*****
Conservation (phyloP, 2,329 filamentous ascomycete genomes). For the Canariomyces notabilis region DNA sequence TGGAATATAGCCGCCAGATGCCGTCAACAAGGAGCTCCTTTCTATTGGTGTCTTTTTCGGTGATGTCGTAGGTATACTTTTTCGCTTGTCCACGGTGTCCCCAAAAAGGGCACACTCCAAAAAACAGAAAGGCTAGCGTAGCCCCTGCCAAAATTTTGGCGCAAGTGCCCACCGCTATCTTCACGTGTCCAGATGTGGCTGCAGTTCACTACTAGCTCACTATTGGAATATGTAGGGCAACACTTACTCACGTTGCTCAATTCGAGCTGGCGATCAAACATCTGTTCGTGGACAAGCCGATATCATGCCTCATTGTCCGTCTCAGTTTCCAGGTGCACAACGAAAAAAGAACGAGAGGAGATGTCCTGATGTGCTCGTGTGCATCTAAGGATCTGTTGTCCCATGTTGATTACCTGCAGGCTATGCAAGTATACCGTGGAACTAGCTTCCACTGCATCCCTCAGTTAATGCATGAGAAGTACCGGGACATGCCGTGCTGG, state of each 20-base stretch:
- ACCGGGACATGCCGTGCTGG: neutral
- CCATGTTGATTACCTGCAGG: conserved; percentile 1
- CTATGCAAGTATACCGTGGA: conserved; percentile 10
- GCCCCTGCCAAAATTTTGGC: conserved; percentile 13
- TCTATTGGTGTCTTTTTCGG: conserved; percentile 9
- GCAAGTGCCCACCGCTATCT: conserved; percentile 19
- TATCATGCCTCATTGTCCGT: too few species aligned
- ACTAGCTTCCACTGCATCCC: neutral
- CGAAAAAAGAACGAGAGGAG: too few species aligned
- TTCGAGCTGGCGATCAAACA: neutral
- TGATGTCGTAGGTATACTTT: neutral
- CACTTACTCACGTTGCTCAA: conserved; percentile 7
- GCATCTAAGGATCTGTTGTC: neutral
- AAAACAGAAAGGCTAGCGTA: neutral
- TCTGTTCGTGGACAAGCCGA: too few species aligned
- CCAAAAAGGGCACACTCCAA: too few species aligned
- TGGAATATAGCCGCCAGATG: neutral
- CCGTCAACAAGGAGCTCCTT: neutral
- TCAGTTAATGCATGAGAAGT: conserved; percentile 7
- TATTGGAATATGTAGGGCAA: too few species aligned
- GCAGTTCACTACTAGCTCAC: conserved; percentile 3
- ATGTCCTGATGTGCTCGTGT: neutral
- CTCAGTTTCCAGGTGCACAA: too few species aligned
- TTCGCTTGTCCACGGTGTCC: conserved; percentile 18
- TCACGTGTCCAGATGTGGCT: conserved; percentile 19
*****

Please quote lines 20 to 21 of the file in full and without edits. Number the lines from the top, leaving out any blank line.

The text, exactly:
- TCAGTTAATGCATGAGAAGT: conserved; percentile 7
- TATTGGAATATGTAGGGCAA: too few species aligned